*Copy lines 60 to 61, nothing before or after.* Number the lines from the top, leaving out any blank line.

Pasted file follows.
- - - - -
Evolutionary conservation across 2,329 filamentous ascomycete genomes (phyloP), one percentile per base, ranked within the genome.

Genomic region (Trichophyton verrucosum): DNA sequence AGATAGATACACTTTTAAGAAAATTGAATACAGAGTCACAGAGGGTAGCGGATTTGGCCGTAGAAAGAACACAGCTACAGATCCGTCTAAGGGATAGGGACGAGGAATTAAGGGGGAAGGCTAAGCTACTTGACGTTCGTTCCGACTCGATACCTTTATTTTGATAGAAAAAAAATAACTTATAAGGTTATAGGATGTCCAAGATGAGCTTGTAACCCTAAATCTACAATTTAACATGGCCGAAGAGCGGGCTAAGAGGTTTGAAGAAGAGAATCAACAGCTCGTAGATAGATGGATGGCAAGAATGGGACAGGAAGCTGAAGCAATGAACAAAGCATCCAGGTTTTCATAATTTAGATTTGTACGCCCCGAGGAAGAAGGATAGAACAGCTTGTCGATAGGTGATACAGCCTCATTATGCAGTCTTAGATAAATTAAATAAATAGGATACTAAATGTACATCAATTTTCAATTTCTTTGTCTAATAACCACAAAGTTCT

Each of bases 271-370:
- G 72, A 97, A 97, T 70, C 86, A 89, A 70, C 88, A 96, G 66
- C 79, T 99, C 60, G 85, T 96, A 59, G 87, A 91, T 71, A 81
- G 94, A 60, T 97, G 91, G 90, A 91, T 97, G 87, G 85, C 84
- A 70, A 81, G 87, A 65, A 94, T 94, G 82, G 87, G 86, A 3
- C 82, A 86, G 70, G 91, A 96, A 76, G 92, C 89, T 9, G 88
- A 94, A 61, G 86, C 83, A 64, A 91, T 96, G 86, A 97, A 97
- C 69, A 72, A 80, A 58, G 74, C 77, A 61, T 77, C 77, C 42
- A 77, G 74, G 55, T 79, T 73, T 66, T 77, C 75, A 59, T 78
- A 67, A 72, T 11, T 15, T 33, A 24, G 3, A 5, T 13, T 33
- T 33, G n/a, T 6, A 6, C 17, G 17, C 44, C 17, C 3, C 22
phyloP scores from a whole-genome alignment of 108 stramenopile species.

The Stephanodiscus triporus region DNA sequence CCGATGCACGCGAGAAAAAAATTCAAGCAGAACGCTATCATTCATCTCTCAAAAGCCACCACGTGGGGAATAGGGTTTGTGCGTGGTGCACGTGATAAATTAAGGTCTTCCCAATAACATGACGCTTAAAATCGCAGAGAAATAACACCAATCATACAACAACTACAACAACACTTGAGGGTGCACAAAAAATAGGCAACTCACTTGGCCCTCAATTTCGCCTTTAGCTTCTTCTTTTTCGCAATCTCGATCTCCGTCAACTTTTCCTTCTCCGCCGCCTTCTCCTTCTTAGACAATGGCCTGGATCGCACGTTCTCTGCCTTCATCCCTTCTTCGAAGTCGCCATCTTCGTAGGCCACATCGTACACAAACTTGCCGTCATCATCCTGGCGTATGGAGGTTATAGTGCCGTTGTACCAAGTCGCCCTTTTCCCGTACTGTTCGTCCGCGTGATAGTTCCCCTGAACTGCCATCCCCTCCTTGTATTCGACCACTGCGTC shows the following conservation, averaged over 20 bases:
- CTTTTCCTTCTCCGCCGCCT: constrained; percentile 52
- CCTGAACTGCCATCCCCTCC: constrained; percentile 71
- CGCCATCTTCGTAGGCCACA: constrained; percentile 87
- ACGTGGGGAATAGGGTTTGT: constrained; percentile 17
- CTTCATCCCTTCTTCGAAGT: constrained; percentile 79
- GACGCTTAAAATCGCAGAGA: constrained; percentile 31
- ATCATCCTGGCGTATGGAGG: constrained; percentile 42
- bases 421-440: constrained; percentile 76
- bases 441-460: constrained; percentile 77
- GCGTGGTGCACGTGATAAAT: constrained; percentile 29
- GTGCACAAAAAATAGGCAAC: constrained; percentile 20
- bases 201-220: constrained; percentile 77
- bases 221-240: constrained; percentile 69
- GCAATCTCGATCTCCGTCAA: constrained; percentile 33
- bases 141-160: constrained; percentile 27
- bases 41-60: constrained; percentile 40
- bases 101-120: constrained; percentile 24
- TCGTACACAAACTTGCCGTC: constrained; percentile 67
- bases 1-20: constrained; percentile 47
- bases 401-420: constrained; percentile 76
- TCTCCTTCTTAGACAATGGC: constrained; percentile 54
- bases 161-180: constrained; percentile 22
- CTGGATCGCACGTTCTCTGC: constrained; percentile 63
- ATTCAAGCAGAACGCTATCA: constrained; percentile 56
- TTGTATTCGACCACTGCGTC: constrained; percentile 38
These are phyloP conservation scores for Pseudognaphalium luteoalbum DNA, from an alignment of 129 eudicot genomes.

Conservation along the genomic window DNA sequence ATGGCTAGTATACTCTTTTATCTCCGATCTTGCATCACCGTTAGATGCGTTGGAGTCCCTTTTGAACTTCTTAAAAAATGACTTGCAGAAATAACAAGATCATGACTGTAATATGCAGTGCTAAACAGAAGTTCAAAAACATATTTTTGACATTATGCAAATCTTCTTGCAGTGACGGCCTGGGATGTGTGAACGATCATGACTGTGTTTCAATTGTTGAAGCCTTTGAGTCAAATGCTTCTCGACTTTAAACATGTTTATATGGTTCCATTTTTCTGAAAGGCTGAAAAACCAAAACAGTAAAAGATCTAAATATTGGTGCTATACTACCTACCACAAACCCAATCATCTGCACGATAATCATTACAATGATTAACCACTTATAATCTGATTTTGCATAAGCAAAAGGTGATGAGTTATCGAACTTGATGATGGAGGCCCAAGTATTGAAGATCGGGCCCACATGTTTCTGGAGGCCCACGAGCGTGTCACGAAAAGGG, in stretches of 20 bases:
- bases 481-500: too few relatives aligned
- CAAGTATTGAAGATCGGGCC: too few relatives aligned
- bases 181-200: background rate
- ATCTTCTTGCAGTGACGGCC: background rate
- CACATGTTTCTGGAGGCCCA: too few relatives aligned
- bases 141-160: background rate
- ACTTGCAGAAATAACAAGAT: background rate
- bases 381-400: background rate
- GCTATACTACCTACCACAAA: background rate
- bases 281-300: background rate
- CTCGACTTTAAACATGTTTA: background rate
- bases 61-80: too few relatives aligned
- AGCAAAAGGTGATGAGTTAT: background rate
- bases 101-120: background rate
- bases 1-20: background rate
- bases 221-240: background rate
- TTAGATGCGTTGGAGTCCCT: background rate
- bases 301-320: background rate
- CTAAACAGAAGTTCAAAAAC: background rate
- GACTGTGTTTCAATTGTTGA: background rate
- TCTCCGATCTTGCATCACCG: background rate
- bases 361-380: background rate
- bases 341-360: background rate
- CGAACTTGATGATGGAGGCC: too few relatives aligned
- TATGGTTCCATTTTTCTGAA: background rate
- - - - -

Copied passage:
- bases 301-320: background rate
- CTAAACAGAAGTTCAAAAAC: background rate